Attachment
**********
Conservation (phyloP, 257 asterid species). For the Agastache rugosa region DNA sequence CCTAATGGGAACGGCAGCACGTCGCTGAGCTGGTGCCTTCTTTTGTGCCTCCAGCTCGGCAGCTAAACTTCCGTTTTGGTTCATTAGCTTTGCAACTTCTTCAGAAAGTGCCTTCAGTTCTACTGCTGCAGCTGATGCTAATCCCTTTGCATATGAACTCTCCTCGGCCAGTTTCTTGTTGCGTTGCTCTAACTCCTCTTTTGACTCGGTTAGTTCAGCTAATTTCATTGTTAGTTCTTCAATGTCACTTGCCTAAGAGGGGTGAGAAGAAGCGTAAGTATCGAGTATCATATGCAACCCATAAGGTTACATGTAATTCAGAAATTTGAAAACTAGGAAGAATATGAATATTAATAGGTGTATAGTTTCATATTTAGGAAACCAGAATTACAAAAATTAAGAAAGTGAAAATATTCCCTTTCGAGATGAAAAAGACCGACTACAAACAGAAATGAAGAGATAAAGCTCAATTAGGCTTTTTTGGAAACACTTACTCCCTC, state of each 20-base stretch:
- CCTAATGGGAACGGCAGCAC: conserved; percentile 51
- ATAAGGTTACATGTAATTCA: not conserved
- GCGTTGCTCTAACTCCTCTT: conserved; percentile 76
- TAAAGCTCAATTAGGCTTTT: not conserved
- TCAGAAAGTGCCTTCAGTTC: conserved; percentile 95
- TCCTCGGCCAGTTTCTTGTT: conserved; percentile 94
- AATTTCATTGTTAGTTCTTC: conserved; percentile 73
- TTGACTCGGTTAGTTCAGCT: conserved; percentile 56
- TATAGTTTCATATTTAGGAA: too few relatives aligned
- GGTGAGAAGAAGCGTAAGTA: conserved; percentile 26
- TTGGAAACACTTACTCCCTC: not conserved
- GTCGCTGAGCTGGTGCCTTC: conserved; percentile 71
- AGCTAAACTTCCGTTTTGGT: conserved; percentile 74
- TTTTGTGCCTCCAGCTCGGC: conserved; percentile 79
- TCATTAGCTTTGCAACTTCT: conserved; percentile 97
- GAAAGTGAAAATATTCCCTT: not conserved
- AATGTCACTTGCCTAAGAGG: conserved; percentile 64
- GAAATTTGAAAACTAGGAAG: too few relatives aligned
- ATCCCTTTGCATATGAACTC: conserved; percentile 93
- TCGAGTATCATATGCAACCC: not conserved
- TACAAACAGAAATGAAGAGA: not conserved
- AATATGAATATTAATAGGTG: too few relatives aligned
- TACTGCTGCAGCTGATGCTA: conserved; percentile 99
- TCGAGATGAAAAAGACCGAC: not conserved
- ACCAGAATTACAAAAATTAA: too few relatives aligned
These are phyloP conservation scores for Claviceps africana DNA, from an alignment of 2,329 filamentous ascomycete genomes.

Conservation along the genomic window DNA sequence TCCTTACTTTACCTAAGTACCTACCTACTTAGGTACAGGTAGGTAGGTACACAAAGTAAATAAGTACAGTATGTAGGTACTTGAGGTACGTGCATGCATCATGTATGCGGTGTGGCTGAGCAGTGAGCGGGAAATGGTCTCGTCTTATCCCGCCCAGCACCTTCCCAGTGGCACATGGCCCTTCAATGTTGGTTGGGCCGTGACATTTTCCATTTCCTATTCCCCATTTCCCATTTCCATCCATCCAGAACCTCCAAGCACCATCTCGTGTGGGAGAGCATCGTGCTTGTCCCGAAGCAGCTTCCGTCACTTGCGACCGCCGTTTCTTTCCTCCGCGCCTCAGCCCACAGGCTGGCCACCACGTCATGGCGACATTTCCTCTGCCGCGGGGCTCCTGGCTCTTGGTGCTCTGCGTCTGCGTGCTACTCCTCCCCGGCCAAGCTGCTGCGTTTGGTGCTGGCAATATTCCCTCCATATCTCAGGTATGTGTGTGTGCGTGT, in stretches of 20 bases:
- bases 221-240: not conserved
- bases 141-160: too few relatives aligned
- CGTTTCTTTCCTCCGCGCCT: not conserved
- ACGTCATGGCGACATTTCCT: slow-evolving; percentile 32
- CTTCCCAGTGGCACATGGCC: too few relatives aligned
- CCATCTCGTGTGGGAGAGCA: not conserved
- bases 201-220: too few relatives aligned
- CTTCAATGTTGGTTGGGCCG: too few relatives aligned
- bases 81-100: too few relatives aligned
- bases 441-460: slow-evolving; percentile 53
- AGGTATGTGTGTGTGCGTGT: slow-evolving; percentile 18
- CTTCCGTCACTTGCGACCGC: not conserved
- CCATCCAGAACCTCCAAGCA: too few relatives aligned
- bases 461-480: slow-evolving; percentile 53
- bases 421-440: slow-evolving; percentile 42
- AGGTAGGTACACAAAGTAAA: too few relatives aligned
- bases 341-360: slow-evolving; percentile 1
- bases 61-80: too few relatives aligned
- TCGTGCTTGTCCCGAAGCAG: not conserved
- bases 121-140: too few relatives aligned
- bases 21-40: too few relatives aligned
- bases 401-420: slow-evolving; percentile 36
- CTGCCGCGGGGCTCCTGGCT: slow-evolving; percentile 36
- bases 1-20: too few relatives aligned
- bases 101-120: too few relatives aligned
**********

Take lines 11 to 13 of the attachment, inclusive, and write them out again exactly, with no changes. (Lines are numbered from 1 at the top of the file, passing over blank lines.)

- GGTGAGAAGAAGCGTAAGTA: conserved; percentile 26
- TTGGAAACACTTACTCCCTC: not conserved
- GTCGCTGAGCTGGTGCCTTC: conserved; percentile 71